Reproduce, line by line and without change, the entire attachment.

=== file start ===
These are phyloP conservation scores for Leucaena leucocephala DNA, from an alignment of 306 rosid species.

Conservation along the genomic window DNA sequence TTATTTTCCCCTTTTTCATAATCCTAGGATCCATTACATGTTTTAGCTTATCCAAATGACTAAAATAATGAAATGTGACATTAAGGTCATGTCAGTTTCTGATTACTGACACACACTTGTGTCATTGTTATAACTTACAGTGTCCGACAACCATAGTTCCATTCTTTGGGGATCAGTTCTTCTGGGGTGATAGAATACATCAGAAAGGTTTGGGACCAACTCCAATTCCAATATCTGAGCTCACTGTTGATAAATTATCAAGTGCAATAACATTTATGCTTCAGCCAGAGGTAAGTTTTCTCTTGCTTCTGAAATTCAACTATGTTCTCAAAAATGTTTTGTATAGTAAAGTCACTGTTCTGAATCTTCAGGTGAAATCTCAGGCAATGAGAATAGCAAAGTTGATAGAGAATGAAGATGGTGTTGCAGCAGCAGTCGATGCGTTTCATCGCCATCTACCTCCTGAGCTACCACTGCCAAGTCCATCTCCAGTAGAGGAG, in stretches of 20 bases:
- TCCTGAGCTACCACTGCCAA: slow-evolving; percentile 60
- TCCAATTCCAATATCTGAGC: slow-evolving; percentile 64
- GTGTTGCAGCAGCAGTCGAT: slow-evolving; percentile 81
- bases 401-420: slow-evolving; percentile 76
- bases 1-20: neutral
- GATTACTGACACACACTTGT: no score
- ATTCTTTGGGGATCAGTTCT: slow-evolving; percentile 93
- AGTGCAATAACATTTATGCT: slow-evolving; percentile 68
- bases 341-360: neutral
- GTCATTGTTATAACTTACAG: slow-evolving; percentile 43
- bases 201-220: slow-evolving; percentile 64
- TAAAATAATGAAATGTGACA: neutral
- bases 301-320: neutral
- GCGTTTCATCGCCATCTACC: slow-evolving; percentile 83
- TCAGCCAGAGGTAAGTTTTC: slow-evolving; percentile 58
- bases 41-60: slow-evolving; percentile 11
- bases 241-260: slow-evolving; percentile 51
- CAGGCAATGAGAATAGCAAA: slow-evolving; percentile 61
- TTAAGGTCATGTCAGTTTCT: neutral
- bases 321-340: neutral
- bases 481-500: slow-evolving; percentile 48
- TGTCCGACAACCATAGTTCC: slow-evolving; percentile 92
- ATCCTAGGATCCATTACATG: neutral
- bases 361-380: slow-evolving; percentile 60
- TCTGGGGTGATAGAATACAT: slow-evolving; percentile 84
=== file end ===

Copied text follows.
These are phyloP conservation scores for Leucaena leucocephala DNA, from an alignment of 306 rosid species.

Conservation along the genomic window DNA sequence TTATTTTCCCCTTTTTCATAATCCTAGGATCCATTACATGTTTTAGCTTATCCAAATGACTAAAATAATGAAATGTGACATTAAGGTCATGTCAGTTTCTGATTACTGACACACACTTGTGTCATTGTTATAACTTACAGTGTCCGACAACCATAGTTCCATTCTTTGGGGATCAGTTCTTCTGGGGTGATAGAATACATCAGAAAGGTTTGGGACCAACTCCAATTCCAATATCTGAGCTCACTGTTGATAAATTATCAAGTGCAATAACATTTATGCTTCAGCCAGAGGTAAGTTTTCTCTTGCTTCTGAAATTCAACTATGTTCTCAAAAATGTTTTGTATAGTAAAGTCACTGTTCTGAATCTTCAGGTGAAATCTCAGGCAATGAGAATAGCAAAGTTGATAGAGAATGAAGATGGTGTTGCAGCAGCAGTCGATGCGTTTCATCGCCATCTACCTCCTGAGCTACCACTGCCAAGTCCATCTCCAGTAGAGGAG, in stretches of 20 bases:
- TCCTGAGCTACCACTGCCAA: slow-evolving; percentile 60
- TCCAATTCCAATATCTGAGC: slow-evolving; percentile 64
- GTGTTGCAGCAGCAGTCGAT: slow-evolving; percentile 81
- bases 401-420: slow-evolving; percentile 76
- bases 1-20: neutral
- GATTACTGACACACACTTGT: no score
- ATTCTTTGGGGATCAGTTCT: slow-evolving; percentile 93
- AGTGCAATAACATTTATGCT: slow-evolving; percentile 68
- bases 341-360: neutral
- GTCATTGTTATAACTTACAG: slow-evolving; percentile 43
- bases 201-220: slow-evolving; percentile 64
- TAAAATAATGAAATGTGACA: neutral
- bases 301-320: neutral
- GCGTTTCATCGCCATCTACC: slow-evolving; percentile 83
- TCAGCCAGAGGTAAGTTTTC: slow-evolving; percentile 58
- bases 41-60: slow-evolving; percentile 11
- bases 241-260: slow-evolving; percentile 51
- CAGGCAATGAGAATAGCAAA: slow-evolving; percentile 61
- TTAAGGTCATGTCAGTTTCT: neutral
- bases 321-340: neutral
- bases 481-500: slow-evolving; percentile 48
- TGTCCGACAACCATAGTTCC: slow-evolving; percentile 92
- ATCCTAGGATCCATTACATG: neutral
- bases 361-380: slow-evolving; percentile 60
- TCTGGGGTGATAGAATACAT: slow-evolving; percentile 84